High blood sugar, high insulin cause fatty deposits in hearts of diabetes patients

High blood sugar together with high insulin levels cause fatty deposits in the cells of the heart muscle, according to a new study published in the journal Diabetes.

Until now, scientists believed that an influx of fats in the diet resulted in these fatty deposits.

Researchers at Medical University of Vienna in Austria gave 18 healthy women and men a large amount of grape sugar intravenously. Within six hours, researchers could see visible fatty deposits in the heart.

The grape sugar triggers a release of insulin that overexerts the heart's metabolism and leads to these deposits, thus proving that fatty deposits can occur without the direct influx of fats.

The researchers were able to view this chain reaction in the beating heart as it works using magnetic resonance imaging (MRI) and spectroscopy.

“Our data show that the foundation for damage can be laid early on, especially in patients with high blood sugar and hyperinsulinemia—an elevated insulin level—during prediabetes and early diabetes,” said Michael Krebs, the study's director.

“The first diagnosis usually occurs by accident and on average five years too late,” said Krebs.

Diabetes epidemic
Of the 25.8 million Americans who have diabetes, about 7 million don't know it, according to the Centers for Disease Control and prevention (CDC).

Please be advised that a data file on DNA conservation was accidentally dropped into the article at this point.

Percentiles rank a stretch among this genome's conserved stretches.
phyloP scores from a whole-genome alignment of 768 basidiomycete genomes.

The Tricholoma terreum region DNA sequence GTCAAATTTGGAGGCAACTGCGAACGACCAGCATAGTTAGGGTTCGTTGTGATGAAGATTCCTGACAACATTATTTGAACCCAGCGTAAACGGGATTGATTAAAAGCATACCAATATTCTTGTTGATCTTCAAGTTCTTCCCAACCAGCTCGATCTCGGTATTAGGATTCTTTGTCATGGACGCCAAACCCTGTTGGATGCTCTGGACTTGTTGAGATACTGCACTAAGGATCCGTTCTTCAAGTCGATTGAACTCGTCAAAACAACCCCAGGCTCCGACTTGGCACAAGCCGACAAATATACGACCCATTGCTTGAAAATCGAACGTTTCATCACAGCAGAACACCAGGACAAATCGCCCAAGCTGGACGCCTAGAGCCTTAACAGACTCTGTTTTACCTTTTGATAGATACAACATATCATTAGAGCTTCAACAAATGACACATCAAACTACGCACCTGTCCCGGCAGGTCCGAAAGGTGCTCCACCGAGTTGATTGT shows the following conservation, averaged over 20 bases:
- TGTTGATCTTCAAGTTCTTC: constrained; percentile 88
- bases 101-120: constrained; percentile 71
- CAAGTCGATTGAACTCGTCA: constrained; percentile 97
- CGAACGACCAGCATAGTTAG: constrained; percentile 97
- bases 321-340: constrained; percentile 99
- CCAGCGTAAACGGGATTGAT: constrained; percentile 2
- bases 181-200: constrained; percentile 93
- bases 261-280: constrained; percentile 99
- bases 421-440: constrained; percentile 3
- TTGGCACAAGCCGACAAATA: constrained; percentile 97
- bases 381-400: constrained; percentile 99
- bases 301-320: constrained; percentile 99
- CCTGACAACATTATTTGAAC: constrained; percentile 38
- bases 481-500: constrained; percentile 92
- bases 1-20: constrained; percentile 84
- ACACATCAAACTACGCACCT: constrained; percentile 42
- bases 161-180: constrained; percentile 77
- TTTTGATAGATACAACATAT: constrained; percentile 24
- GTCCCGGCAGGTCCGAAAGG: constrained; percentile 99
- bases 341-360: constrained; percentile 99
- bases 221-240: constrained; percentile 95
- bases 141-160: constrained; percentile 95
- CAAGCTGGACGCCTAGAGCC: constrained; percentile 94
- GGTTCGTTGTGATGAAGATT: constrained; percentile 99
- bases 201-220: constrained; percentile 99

About 79 million Americans, of 35 percent of the adult population, have prediabetes. That's when blood sugar levels higher than normal but not high enough to be diagnosed as diabetes.

The number of American adults with diabetes could double or triple by 2050 if current trends continue, according to the CDC. One-fifth to one-third of all adults could have diabetes, with all the increase attributed to type 2 diabetes.

Currently, an estimated 8.3 percent of the US population has diabetes. About 95 percent of those cases are type 2.

Risk factors for developing type 2 diabetes include advanced age over 45 years, lack of physical exercise, family history, a personal history of gestational diabetes, and race/ethnicity. African Americans, Hispanics, Native Americans, and some Asian-Americans and Pacific Islanders have an increased risk of developing diabetes.

Regular physical activity and proper nutrition can reduce the risk of developing type 2 diabetes. The CDC recommends getting at least 150 minutes a week of moderate physical activity. They also recommend losing five to seven percent of their body weight through dietary changes.

Sources: Medical University of Vienna, Centers for Disease Control and Prevention

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